As the CF-18 replacement program languishes on, people are starting to lose sight of the established requirements for our next fighter; instead, attention has been diverted to spec sheets, where the search for the “best” aircraft (at least on paper) has been a hot topic amongst armchair pilots.
If it were only that easy. There are many more items to consider than simply “which aircraft looks better on paper and pushes certain envelopes better.” Every aircraft has strengths and weaknesses; it’s a matter of finding the most favorable balance between those traits and the budgetary and political restraints of the procurement process.
The first item to touch on is the idea of a mixed fleet. According to the Department of National Defence’s Mixed Fleet Report, the Royal Canadian Air Force (RCAF) would need two aircraft types, lodged under the headings “Group A” and “Group B”:
- Group A aircraft would have to have be at least 50% cheaper to acquire than Group B aircraft for a break-even or less cost scenario versus a single fleet of highly capable aircraft.
- Thirty-eight Group B aircraft would be needed to meet Canada’s non-discretionary domestic patrol and NORAD requirements and 34 Group A aircraft would be needed to meet Canada’s discretionary NATO roles.
- Sixty-five aircraft are shown to be more than adequate to cover any and all requirements for Canada’s Air Force within the scope of the report.
Based on this, and other published information on the topic, there are possibilities for a mixed fleet, but the problem comes down (as usual) to cost. In my opinion, there aren’t any aircraft that allow for a mixed fleet to improve our capabilities overall within budget.
The majority of the CF-18 replacement’s duties will be Defensive Counter-Air (DCA), and in extreme cases, Offensive Counter-Air (OCA), both of which fall under the Air Force Aerospace Control (AFAC) heading. In a distant third, we find strategic attack — the least likely scenario.
Arctic patrol and DCA are projected to make up more than three quarters of the CF-18’s projected missions (80%) over the next 30 years, which means that the next fighter will ideally be an interceptor with a life-cycle of 30 or more years. This would require a service life of 9,000 hours, at least, based on the current 300 hours per year used to measure CF-18 usage.
Given the government’s commitment to a strong presence in the Arctic, it has been mentioned many times that two-engines would be the preferred configuration. This is something I strongly agree with.
If a pilot ends up losing the engine on a single-engine fighter over the Beaufort Sea (or anywhere north of the tree line in the Arctic) he/she will be left piloting a lawn dart. Even in the event of a safe ejection, the chances of survival are slim-to-none. A pilot in command of a twin-engine aircraft, however, could limp it back to one of our Arctic airbases, as the chance of losing both engines is minuscule.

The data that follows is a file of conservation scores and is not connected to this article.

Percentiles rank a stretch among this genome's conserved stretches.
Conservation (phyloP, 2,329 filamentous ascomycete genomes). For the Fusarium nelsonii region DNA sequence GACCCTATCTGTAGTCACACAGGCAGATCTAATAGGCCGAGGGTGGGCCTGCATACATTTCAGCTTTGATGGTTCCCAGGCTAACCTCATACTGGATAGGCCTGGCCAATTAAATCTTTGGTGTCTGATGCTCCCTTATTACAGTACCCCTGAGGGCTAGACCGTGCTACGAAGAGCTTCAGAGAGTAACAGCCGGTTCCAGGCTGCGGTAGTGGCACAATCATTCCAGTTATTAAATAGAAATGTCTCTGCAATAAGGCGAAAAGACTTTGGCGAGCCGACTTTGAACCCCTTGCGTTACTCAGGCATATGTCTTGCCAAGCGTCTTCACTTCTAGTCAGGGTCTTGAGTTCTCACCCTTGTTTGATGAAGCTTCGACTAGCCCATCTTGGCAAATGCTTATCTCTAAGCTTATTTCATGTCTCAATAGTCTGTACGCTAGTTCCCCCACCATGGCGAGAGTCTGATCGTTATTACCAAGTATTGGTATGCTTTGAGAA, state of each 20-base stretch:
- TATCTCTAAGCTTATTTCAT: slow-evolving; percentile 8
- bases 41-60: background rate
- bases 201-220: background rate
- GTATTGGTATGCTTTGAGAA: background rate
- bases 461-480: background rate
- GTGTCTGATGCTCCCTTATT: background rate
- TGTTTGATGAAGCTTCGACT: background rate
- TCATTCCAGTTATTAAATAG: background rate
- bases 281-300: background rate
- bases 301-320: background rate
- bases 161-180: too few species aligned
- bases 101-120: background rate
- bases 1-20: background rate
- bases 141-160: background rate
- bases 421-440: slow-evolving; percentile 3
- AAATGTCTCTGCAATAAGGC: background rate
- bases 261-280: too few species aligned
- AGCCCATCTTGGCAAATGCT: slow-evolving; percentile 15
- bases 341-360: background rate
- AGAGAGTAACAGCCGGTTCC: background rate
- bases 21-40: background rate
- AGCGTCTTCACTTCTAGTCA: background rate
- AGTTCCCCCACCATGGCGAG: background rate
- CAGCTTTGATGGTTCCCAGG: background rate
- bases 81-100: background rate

The counter-argument to this is reliability. If you have a well-built, reliable engine in your single-engine fighter, what is there to worry about?
Unfortunately, all it takes is one event for a pilot to lose his/her life. Having two engines gives you one more possibility, and there is no way around that. It may be the more expensive option, but at what point does saving dollars trump protecting the lives of our servicemen and women?
That pretty well sums up the non-discretionary roles. As far as expeditionary and NATO operations, Canada’s roles are discretionary and the likelihood of engaging in first-strike warfare is low.
As a result, we don’t need as much emphasis on items like stealth and suppression of enemy air defense (SEAD) capabilities, but we do want an aircraft that is at least capable of supporting bombing efforts… and that means good range and decent payload.
By now, you have an idea of the Canadian Armed Forces spectrum of combat as a whole. The need for a first-strike stealth fighter with secondary interceptor capabilities is pretty well non-existent.
One other consideration I haven’t seen much public discussion around is manufacturing and sharing technology. Lockheed Martin has already partnered with Canadian aerospace firms to manufacture components for the F-35, but all assembly (if Canada moves ahead with the procurement of the aircraft) is completed at the company’s facility in Fort Worth, Texas. Furthermore, American laws prohibit sharing the F-35’s most sophisticated systems; Canada will be able to use the aircraft… but the technology that makes it work will remain a mystery.
Canada could do better in this regard. Eurofighter and Dassault have both reportedly offered full assembly in Canada along with tech-sharing and the freedom to modify the aircraft and update independently of both. If we took that approach, Canada could modify the electronic or propulsion systems as required, creating an aircraft that meets our country’s specific needs.
These things will be covered in more detail over the remaining five parts of this series. Part Two will look at the Boeing F/A-18E, F ‘Super Hornet’, and Growler.